Monday, August 8, 2016

Fan Favorites - July 2016

Mom Spends Beach Vacation Assuming All Household Duties In Closer Proximity To Ocean

What Screen Time Really Does to Kids Brains
Tablets are the ultimate shortcut tools: Unlike a mother reading a story to a child, for example, a smartphone-told story spoon-feeds images, words, and pictures all at once to a young reader. Rather than having to take the time to process a mother’s voice into words, visualize complete pictures and exert a mental effort to follow a story line, kids who follow stories on their smartphones get lazy. The device does the thinking for them, and as a result, their own cognitive muscles remain weak.

10 Insights of Remarkable Parents from a Family Therapist
"Unless you studied play therapy in school, most adults will never fully understand and appreciate the power of play.

Play is how kids learn all the things and develop all the stuff. This means leaving time each day for straight-up unstructured, kid-controlled, exploration of the world kind of play."

Why Typical Preschool Crafts Are a Total Waste of Time

So perhaps the real problem here is that, despite what the popular mantra says, the product still very much matters. At the literal end of the day, the kid still goes home with some product — as in, something tangible that he or she has made. The unconscious message that this ultimately sends children is that you must have something to show for your day. And so, in Christakis’s view, the “very first step” to making a meaningful change in the way preschools approach creative work “is for parents to stop asking children what they made at school each day!” (Exclamation point hers.) Two and three and four really are mighty young ages to already be indoctrinated into the grown-up cult of productivity.

13 Empowering Photos Show There's No 'Right' Way to be a Boy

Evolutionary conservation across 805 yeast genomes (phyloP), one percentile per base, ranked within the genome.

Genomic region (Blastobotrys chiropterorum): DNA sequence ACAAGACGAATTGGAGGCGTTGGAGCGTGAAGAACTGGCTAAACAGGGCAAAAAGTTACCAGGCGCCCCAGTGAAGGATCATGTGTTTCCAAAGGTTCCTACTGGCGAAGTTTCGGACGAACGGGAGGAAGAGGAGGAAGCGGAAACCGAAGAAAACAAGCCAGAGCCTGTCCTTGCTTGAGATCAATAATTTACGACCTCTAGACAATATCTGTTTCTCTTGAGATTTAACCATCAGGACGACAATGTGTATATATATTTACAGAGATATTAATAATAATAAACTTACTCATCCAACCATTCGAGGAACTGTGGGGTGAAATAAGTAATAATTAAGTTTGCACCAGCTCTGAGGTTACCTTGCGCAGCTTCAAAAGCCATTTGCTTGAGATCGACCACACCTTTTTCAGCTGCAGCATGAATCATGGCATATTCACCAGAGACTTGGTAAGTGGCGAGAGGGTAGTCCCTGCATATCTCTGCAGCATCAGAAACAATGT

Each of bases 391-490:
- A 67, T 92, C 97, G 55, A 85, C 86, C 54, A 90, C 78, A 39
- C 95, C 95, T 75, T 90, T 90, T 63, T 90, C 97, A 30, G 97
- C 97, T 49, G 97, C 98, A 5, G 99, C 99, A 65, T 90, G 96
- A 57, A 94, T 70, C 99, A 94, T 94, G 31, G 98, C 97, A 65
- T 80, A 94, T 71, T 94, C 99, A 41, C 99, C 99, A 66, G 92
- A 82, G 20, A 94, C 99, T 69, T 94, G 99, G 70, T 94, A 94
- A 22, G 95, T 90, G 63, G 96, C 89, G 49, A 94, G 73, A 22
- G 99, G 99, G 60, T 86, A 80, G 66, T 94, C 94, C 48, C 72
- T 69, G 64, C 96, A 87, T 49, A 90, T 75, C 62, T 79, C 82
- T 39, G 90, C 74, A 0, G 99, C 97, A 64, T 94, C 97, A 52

‪#‎ABoyCanToo‬ aims to empower kids who dare to embrace their true passions, even in the face of gender bias and bullying. McGoey started the project by photographing her own sons and then reached out to friends, acquaintances, past clients and even strangers on social media. To date, she has photographed 17 boys pursuing interests ranging from dancing to reading to figure skating.

I'm A White Mother Raising Three Black Children, and Here's What I Mean When I Say Black Lives Matter
My children’s lives matter. And when I or another parent shares this with you, your response should be simple: yes, absolutely yes.

Gentle parenting isn’t meant to be easy

What we are about, is the bigger picture. Connectedness over obedience. Relationships over perfect behaviour. Mindfulness and understanding over punishment. A commitment to helping our kids deal with their emotions, making them feel safe, respecting them as people, guiding them through life, setting boundaries and limits lovingly, and not relying on fear and power to get our message across. Because what we’re aiming for is not momentary compliance, but nurturing a human being.

Child behavior: when nothing else works, consider these 7 strategies:

Of course we value our kids and want what is best for them. The issue isn’t bad parents, but these societal shifts acting beyond our awareness. Societal changes have subtly interrupted parental availability, connection and influence. These 7 strategies are all about counter-balancing and reclaiming the parental role to enable connection. Parents can begin the process at home. The 7 strategies are a start.

Simplifying Childhood May Protect Against Mental Health Issues
Developmental Psychologist David Elkins reports kids have lost more than 12 hours a week of free time per week in the last two decades meaning the opportunity for free play is scarce. Even preschools and kindergartens have become more intellectually-oriented. Many schools have eliminated recess so children have more time to learn.
The time children spend playing in organized sports has been shown to significantly lower creativity as young adults, whereas time spent playing informal sports was significantly related to more creativity. It’s not the organized sports themselves destroying creativity but the lack of down time. Even two hours per week of unstructured play boosted children’s creativity to above-average levels.

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